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CASACT
01-30-2007, 06:25 AM
Hi, I just started studying for MFE and I am a little confused by the examples given in this book. In question 2.7 They give three strike prices and three option prices and ask you how many of each you will buy or sell to exploit the mispricing.

Now, I understand how the arbitrage works, however, I dont understand how, if given only three examples, you can infer which of the three is mispriced with convexity. I see how you could do it with four, but whos to say which two options were correctly priced and which two were not? In the book, EVERY example has the middle one as the mispriced option which is frustrating. I dont know how it would work out if the last one were mispriced. I also dont understand the logic in determining how many of each to buy or sell. I saw how they worked out the formulas and given a situation where the middle option is priced incorrectly I could tell you how many of each to buy, but I dont know why or what logic goes into the formulas that decide how much of each to buy. If anybody could help it would be greatly appreciated so I can put a close to the first few chapters. Thanks!!

Abraham Weishaus
01-30-2007, 07:12 AM
It doesn't matter whether the middle one is overpriced or the top or bottom are underpriced, or whether they're all mispriced. All that matters is that the relative prices are inconsistent. You always buy the one that's relatively underpriced and sell the one that's relatively overpriced in proportions that have a net cost of zero.

CASACT
01-30-2007, 01:57 PM
It doesn't matter whether the middle one is overpriced or the top or bottom are underpriced, or whether they're all mispriced. All that matters is that the relative prices are inconsistent. You always buy the one that's relatively underpriced and sell the one that's relatively overpriced in proportions that have a net cost of zero.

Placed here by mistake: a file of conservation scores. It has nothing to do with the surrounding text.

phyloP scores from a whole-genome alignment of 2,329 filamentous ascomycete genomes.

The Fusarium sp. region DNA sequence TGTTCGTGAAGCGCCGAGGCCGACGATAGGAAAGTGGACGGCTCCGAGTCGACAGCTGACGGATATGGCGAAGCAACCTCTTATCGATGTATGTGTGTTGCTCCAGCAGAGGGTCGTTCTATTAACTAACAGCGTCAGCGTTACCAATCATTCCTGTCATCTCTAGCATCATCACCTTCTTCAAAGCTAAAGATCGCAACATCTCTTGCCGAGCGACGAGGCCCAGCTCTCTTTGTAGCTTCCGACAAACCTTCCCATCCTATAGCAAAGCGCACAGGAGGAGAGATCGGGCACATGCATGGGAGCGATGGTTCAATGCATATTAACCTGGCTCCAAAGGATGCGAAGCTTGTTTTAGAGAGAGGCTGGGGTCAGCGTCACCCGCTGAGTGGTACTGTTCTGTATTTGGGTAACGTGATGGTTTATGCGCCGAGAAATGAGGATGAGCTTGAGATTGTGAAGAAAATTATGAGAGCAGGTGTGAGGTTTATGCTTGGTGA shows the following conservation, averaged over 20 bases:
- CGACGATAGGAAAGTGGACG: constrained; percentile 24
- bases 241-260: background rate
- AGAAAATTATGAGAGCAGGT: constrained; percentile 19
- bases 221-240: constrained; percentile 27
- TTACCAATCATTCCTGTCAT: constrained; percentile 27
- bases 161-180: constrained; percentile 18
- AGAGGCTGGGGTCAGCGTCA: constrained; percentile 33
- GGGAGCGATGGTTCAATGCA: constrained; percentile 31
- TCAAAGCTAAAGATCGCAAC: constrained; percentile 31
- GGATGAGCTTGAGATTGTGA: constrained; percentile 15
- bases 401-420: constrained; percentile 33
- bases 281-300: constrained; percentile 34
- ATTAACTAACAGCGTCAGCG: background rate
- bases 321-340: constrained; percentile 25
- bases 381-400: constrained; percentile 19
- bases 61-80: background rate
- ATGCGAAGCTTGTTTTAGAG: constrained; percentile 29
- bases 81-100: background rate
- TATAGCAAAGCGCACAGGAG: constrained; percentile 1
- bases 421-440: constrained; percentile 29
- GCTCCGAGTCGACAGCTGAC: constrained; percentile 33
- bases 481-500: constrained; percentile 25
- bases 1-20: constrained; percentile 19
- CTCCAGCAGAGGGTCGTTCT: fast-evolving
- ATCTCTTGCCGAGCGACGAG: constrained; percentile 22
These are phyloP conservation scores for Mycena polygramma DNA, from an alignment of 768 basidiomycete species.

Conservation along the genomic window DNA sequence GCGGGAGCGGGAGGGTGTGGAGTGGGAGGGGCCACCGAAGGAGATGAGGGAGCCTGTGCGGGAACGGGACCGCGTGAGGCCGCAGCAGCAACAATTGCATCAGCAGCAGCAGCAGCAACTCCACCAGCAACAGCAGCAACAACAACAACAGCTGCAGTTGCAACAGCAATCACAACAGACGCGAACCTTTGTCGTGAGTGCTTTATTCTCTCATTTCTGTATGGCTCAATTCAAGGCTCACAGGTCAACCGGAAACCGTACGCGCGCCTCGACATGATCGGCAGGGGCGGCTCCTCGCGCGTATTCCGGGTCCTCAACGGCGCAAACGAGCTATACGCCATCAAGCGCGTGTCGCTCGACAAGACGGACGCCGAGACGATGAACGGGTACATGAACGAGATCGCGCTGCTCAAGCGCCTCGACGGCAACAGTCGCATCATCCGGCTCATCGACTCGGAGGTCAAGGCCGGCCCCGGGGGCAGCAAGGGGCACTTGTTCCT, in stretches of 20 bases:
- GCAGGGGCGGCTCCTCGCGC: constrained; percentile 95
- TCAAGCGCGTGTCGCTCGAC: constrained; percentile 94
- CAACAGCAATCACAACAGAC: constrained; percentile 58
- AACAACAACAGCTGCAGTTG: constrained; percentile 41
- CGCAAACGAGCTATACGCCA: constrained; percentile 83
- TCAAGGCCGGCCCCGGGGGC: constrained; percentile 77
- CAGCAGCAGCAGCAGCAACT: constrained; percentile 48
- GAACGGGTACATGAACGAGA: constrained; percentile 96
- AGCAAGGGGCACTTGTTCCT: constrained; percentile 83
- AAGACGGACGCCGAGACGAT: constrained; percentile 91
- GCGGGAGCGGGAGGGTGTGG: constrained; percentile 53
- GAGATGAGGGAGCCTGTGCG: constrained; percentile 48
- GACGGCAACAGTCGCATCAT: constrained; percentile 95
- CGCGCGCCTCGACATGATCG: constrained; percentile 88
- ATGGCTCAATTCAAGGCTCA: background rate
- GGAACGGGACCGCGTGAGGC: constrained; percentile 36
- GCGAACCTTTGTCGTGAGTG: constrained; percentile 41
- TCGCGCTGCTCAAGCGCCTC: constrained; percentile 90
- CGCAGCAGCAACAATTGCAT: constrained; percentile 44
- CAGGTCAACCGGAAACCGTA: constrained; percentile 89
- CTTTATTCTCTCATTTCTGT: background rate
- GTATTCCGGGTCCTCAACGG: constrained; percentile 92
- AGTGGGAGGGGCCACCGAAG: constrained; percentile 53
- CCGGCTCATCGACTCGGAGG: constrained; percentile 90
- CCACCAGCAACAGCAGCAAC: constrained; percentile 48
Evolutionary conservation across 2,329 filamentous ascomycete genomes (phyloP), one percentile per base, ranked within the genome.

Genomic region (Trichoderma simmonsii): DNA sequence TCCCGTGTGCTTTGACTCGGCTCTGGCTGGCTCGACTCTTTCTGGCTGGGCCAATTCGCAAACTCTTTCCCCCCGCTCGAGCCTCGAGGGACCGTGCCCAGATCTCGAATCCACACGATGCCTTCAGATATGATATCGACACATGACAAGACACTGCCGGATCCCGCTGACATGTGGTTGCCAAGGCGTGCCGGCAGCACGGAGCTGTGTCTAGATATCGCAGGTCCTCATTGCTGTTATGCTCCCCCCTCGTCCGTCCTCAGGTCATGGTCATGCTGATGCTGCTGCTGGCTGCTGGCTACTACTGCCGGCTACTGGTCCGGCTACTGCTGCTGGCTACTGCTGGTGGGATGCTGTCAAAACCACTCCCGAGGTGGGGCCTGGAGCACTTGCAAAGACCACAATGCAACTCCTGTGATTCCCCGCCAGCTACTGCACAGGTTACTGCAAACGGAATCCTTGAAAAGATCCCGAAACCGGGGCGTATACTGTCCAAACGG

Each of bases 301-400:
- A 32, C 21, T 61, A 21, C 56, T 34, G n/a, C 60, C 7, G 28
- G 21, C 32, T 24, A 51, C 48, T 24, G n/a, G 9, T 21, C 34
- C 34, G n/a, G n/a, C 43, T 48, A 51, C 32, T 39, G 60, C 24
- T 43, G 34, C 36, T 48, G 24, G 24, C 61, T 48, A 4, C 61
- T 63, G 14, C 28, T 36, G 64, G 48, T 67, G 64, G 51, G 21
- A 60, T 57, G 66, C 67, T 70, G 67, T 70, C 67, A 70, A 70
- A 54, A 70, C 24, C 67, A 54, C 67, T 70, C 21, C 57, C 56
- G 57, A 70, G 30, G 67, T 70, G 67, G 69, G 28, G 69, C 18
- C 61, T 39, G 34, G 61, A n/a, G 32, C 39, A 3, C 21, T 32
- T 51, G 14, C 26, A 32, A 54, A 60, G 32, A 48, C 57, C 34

Thank you so much Abraham, that really helped, I got all caught up on thinking that there were 2 "correctly" priced options. I didnt even think about the fact that you could still take advantage of the mispricing even if all three were priced wrong. I am still a bit confused about selling the one thats relatively overpriced in proportions that have a net cost of zero. I apologize for my lack of knowledge again but this has been holding me up a bit. I have already made it through chapter 3 and some of 4 and this is the only problem before this that I don't understand completely.

Abraham Weishaus
01-30-2007, 07:14 PM
Actually, for this particular situation (non-convex option prices), you buy options so that the net payoff is at least zero. If the middle one is underpriced, you accomplish this by buying that one and selling the two others as if you're trying to recreate the middle one with linear interpolation. For example, if the strikes are 40, 45, 65, you'd sell 4/5 of the 40 and 1/5 of the 60. You always get money at the start (because of the non-convexity), and you never have a net payoff later, so you're guaranteed a profit.

It is also possible to arbitrage in a way to make the initial cost zero. Just increase the amount of the ending options you're buying proportionally until your net cost is zero. You're guaranteed a positive payoff in that case. However, the textbook does it the first way.